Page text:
After trying out the new iPhone 5S, you can see the future of banking. While seemingly not that much different than the iPhone 5, the 5S is a huge step forward to developing a secure and reliable mobile banking platform.
For starters, the 5S has a fingerprint scanner that is unlike any on the market. While it takes us an average of 2-3 tries to utilize the scanner on our laptop, our test of the 5S was nearly flawless. The 5S fingerprint authentication works quick, worked when your finger is placed on the scanner in any direction and has such great usability that you feel a letdown when you go back to typing in the passcode.
According to Apple the odds of another person’s finger working is 1:50,000 or 5 times better than what a four digit passcode could provide. All that said, Apple’s new fingerprint scanner was hacked within 48 hours of release. No problem, as Apple expected this. Future software updates to modify the transdermal recognition are already planned in the coming quarters that will make the scanner more secure. Further, Apple has a longer term plan that bankers should take note. We will cover this in a second, but first more on the 5S architecture to set the stage.
When Apple does finally produce a phone that is near-hack proof it will roll out its payment platform and that is where the next level of banking will begin. Currently, the fingerprint technology resides on a completely separate A7 chip that is really at the heart of Apple’s brilliance. Up to this point, most fingerprint factors were integrated into the technology chip set allowing the ability to bypass the fingerprint authentication completely. Now, security is taken to the next level.
In addition to developing one of the fastest fingerprint scanners on the market and a secure chip to handle the identification, Apple moved to the 64-bit, dual core processing architecture that allows the fastest processing speed of any phone at one of the lowest power drains. In addition, the more than 1G of RAM will be enough to keep almost any banking application humming.
While other phones will surely catch up, the combination of the above will give Apple a year plus head start in developing the first truly widespread adoption of a payment application. This new payment application will not be impressive for what it can do, but for how other applications access it.
The structure of the new iPhone 5S is such that it not only lays the groundwork for iWatch integration, but brings location-based services a new level that was not previously available before because of the power drain and accuracy. Now, the new iPhone 5S can collect, access, and process very accurate location based data in real time without a significant drain on power.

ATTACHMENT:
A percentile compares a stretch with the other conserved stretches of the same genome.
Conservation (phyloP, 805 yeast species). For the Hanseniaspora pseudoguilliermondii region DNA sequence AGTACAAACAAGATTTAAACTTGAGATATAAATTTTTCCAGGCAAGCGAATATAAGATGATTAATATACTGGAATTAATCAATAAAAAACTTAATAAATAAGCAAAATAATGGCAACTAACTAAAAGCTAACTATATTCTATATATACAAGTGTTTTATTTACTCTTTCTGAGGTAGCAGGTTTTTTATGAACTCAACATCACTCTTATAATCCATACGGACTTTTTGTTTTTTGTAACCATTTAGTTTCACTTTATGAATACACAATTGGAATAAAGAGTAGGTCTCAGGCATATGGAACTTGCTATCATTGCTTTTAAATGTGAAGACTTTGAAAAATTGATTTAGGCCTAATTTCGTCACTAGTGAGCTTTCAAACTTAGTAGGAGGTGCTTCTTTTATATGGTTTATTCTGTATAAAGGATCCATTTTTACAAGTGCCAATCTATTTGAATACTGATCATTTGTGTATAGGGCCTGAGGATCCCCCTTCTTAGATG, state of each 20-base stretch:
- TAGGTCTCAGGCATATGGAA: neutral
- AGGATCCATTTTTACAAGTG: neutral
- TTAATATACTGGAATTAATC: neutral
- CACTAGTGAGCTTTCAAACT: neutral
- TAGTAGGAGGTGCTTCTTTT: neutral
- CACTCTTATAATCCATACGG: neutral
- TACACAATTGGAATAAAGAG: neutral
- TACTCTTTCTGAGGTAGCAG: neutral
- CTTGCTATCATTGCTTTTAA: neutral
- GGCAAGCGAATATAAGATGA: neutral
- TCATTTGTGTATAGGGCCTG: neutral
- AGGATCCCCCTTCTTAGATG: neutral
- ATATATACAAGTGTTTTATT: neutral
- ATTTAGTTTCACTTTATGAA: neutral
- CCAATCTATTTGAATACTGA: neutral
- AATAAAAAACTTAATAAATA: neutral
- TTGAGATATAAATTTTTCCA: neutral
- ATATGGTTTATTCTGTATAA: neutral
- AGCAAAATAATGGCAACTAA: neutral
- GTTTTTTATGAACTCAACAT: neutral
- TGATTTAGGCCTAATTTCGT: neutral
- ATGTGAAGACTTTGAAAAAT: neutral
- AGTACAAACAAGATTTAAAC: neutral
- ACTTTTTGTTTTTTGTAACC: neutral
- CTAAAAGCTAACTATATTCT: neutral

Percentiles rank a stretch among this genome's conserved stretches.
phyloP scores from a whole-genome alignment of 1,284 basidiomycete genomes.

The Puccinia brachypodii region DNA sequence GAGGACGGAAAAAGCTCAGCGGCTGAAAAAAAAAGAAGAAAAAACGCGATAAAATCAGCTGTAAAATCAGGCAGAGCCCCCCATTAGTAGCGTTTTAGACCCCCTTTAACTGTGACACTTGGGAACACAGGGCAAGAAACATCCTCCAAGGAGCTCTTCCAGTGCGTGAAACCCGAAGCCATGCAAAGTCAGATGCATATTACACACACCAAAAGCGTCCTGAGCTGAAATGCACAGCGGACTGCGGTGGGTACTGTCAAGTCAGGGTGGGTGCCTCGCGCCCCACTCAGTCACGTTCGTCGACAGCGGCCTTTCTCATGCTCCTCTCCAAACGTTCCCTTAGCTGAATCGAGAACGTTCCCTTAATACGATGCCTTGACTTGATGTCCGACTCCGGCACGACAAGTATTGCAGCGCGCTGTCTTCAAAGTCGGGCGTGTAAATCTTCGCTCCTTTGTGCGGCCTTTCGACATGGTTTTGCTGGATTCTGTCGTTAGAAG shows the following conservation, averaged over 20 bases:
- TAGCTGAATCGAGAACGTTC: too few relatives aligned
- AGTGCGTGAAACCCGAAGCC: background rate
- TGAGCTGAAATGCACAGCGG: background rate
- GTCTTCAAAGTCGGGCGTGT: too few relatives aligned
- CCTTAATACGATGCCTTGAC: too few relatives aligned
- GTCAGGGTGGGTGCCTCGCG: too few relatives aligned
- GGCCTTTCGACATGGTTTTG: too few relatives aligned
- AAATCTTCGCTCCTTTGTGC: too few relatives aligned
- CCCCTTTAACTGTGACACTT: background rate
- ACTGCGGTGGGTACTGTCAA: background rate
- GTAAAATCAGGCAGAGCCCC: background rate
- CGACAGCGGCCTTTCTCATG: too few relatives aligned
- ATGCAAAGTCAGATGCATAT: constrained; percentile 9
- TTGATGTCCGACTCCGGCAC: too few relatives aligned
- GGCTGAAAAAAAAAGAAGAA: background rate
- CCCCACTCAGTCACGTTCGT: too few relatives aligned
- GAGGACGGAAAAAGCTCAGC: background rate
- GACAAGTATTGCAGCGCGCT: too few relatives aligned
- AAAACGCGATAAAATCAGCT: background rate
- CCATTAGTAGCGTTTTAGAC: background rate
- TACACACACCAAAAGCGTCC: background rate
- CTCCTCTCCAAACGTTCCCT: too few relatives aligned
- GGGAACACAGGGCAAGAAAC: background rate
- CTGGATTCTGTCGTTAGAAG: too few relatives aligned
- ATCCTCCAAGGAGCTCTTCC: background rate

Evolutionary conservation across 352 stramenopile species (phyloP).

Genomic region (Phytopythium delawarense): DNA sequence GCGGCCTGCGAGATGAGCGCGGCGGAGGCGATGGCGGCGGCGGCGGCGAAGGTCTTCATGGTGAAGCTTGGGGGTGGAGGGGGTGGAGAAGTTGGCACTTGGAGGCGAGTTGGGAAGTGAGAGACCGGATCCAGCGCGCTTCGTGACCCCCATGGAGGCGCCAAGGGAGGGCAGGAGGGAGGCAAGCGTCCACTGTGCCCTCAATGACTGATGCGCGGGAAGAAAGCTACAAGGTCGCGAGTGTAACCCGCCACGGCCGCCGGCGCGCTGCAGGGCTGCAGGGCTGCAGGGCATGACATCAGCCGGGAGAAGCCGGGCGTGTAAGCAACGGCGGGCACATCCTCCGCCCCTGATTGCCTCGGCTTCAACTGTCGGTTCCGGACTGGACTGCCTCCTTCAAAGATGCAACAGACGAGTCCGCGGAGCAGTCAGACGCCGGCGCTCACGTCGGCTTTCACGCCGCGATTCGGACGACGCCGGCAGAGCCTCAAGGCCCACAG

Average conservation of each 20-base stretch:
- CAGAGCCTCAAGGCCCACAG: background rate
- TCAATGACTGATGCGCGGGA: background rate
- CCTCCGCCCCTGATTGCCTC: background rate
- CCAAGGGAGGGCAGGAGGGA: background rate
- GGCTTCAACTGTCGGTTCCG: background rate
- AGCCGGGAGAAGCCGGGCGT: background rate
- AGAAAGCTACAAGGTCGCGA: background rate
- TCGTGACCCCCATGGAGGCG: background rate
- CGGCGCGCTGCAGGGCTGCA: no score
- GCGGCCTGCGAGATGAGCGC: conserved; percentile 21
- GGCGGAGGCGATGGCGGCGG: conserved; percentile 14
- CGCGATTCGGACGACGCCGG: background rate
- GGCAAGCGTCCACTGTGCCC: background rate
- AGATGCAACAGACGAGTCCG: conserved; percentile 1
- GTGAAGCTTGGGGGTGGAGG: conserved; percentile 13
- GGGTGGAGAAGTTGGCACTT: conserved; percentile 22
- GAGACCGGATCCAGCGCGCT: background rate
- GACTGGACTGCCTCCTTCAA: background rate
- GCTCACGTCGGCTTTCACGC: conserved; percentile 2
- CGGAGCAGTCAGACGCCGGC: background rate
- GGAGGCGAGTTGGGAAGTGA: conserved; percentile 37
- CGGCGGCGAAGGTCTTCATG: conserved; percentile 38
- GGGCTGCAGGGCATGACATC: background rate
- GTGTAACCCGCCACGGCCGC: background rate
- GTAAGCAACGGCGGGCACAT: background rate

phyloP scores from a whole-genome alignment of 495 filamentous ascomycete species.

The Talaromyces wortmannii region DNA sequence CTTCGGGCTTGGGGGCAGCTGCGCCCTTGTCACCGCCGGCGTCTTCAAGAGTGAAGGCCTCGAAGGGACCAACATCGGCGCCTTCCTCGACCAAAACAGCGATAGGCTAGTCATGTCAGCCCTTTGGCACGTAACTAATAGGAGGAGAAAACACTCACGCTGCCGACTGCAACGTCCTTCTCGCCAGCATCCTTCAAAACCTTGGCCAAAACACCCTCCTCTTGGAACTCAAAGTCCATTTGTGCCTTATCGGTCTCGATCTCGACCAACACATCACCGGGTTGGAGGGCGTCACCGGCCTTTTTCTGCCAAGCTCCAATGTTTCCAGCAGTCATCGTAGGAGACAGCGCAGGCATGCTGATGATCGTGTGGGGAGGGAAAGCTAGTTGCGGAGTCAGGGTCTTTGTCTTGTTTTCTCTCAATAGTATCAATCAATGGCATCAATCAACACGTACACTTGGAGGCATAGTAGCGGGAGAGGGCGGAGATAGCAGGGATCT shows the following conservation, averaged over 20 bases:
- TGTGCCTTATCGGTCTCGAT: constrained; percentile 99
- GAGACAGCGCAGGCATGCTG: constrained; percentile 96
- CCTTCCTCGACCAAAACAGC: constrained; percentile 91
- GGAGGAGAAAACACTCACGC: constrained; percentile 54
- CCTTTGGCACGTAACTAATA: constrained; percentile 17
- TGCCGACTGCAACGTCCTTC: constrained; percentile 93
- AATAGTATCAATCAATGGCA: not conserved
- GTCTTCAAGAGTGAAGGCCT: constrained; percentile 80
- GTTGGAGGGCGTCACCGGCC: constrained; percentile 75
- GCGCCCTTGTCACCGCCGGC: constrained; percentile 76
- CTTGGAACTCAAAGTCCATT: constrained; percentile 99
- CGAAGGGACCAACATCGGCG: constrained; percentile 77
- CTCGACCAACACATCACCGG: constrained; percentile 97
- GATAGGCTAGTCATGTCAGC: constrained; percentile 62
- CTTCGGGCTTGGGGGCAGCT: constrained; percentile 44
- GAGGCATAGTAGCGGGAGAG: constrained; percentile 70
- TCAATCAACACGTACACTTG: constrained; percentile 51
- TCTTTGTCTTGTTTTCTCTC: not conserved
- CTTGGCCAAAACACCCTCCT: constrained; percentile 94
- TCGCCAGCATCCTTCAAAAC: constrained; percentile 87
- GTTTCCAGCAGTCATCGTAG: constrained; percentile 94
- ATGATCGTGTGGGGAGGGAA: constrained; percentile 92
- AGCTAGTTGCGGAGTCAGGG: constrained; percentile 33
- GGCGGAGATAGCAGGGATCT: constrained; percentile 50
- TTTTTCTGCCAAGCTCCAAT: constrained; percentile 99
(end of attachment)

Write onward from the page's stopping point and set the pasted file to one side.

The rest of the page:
What this means is that Apple is laying the groundwork to move authentication from its current static framework to a dynamic, behavioral-based methodology. Not only does a hacker have to physically duplicate your fingerprint (which is not that easy), but you will have to be within your home, work or normal route of travel to authenticate a banking transaction. If you are not in your normal route of travel, then an additional authentication step will take place to include behavioral hand gestures, passwords, proximity test of other devices (like iPads or iWatches) or another out-of-band procedure. The important part here is that the latter will only happen a very small percentage of the time.
What will emerge is a device that will be crucial for all near-perfect authentications to include other software applications, document signing and even physical building access. The new architecture will also make inside-the-store, aisle transactions possible. Because of the faster processing speed and low power location services, consumers will be able to purchase goods at the point of pickup with sensors verifying the purchase.
Banks will soon upgrade their applications to take full advantage of the fingerprint authentication and the greater memory. However, it will be another year before the full capabilities of the iPhone 5S are realized. We believe that the combination of fingerprint scanning, faster processing, more memory and behavioral, location induced modeling will provide consumers and businesses the highest level of security available and will give the Apple platform a major advantage when it comes to securing banking applications, payments and contextual banking applications.
Submitted by Chris Nichols on September 24, 2013